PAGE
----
The reception will be held Thursday, December 15th from 12-1PM, right here in the library.

So come enjoy some light refreshments and see what these cool cats are passionate about. Who knows, maybe you’ll finally meet someone who shares your burning love for Trompe L’ Oeil or your deep-rooted vendetta against Trump L’President. (Although, let’s be honest, the latter ain’t really all that hard to find, around here.)

Check it Out!

Mary J. Wilson

“Most Students Don’t Know When News Is Fake, Stanford Study Finds”

According to a new Stanford study, students are having a difficult time differentiating fact from fiction as they are constantly barraged with media from varying sources, The Wall Street Journal reports here.  Furthermore, the Media Insight Group reveals in their 2015 study that by the age of 18, as many as 88% of their survey respondents regularly get new from Facebook and other social media sources.

So, there is a lot of misinformation out there, as we all know. And being “information literate” or “media literate” requires us to be vigilant in fact checking and vetting our sources.

Luckily, there are some resources you can consult to give you a hand. For example, Melissa Zimdar, Ph.D., an assistant professor of communication and media at Merrimack College is compiling a list of “False, Misleading, Clickbait-y, and Satirical “News” Sources” that you can review here (it’s a work in progress). This page also includes some tips for analyzing news sources which is very helpful.

For more reading on this topic, check out this list compiled by a group of librarians: fake-news-bad-news-evaluation-resources of articles about the issue.  And as ever, feel free to talk to your librarian, Elsa, who is always happy to commiserate and help you navigate the sometimes treacherous waters of the news.

Below is a link to a video put out by a Swedish fact-checking organization called Viral Examiner, or Viralgranskaren about a false news article about the reason for a Christmas light ban. It’s an example of viral outrage in response to misinformation.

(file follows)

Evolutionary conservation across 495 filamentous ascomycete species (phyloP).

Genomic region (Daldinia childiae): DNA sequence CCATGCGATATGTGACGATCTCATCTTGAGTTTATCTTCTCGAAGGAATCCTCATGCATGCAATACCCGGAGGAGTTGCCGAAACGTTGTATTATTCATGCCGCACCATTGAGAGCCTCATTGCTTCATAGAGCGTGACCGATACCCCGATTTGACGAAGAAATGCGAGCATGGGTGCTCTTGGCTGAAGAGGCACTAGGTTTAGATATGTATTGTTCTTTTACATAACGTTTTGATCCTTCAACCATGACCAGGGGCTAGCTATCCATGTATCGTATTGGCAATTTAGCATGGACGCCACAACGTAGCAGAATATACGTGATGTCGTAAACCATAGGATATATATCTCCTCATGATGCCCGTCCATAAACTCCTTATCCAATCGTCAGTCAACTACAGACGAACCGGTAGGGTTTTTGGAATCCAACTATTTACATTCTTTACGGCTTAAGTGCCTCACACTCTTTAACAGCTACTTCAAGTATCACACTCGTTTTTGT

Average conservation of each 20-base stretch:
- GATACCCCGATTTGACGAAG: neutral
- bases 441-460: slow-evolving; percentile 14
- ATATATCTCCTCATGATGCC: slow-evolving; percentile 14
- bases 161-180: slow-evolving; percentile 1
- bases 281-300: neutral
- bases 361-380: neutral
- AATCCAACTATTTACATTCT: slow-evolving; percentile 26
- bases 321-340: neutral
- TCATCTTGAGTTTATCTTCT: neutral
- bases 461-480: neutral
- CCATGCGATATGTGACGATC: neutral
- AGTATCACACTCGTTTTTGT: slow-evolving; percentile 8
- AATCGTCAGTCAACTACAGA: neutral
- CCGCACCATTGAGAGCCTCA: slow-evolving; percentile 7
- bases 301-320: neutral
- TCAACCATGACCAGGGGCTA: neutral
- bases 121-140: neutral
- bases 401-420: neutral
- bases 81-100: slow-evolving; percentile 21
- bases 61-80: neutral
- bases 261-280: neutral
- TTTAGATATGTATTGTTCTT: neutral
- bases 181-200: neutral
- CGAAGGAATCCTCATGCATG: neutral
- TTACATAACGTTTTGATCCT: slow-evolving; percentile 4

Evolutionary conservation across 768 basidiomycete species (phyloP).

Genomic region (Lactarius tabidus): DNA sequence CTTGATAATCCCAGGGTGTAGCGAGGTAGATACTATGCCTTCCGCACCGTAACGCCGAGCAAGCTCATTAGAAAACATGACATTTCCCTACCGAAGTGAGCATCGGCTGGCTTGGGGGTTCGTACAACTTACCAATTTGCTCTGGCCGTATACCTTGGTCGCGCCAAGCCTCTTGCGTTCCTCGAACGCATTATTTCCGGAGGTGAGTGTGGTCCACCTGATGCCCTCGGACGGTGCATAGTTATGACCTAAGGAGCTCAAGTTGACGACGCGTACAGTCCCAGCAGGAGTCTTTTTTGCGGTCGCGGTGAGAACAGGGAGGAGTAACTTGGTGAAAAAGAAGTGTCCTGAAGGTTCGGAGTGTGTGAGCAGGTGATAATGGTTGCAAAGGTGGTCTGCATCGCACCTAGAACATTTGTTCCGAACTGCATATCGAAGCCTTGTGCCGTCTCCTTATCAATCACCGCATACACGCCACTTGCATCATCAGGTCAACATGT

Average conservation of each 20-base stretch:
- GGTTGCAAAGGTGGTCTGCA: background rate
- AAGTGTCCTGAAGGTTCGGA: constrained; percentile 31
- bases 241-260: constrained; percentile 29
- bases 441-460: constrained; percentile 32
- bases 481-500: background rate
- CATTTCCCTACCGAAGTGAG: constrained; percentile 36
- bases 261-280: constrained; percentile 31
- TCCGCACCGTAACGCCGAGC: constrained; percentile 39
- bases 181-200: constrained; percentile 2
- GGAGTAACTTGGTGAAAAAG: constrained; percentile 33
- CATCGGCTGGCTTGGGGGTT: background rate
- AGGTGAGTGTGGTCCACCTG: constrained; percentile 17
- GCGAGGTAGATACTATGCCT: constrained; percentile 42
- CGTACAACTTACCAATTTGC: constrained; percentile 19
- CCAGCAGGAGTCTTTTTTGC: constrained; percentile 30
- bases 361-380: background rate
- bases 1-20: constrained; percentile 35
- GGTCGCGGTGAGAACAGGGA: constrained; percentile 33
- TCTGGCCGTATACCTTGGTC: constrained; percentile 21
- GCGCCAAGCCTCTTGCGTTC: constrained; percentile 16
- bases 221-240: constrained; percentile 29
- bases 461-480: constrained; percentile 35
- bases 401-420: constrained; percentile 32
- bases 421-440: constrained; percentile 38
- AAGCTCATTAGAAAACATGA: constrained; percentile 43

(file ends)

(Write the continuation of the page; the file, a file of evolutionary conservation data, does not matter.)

Smocking and Fine Sewing



Ever spent an afternoon at your grandmother’s house or some vintage store, looking through all the old linens and wondering how to make all those pretty old stitches that you just don’t see anymore?

Chances are, if you’re a Fibers major, you have. And if you have, then this is the book for you.

Complete with beautiful 19th Century illustrations, Smocking and Fine Sewing isn’t just a how-to guide on technique. Sure, there are step-by-step instructions with helpful pictures showing you exactly where to put the needle in order to create perfect hand-sewn hems, but really it’s the variety of examples that make this book exquisite.

There are smocked purses, jeweled embroidery, and so many variations of hem stitching that you could sew an entire collection of clothing and never use the same hem twice. And don’t even get me started on the examples of embroidered letters. It’s enough to make me wish I had about a hundred hours to spare, to make a set of monogrammed robes fit for a lord and lady.

So, nostalgiaphiles rejoice: the good old days may be gone, but at least you can still stitch yourself some old-time finery while enjoying a bracing cup of tea, put a record on the phonograph, and keep the dream alive.






Check It Out!

Mary J. Wilson

Sex, Sin, and Blasphemy

Three of my favorite words. As an ex-Catholic-schoolgirl, I delight in everything forbidden. Admittedly, I picked this book off of the shelf this morning because the title made me snicker. But this book is so much more than a taboo title to giggle at- it’s an in-depth look into the ongoing battle between artists/writers/musicians/etc and our collective archenemy: those conservative business-types on Capital Hill who think they have the right to censor us “for the greater good.”

So, if you’ve ever wondered why you can’t make, say, or do whatever the bleep you want even though we live in a purportedly free country, this is the book for you.






Check it out!

Mary J Wilson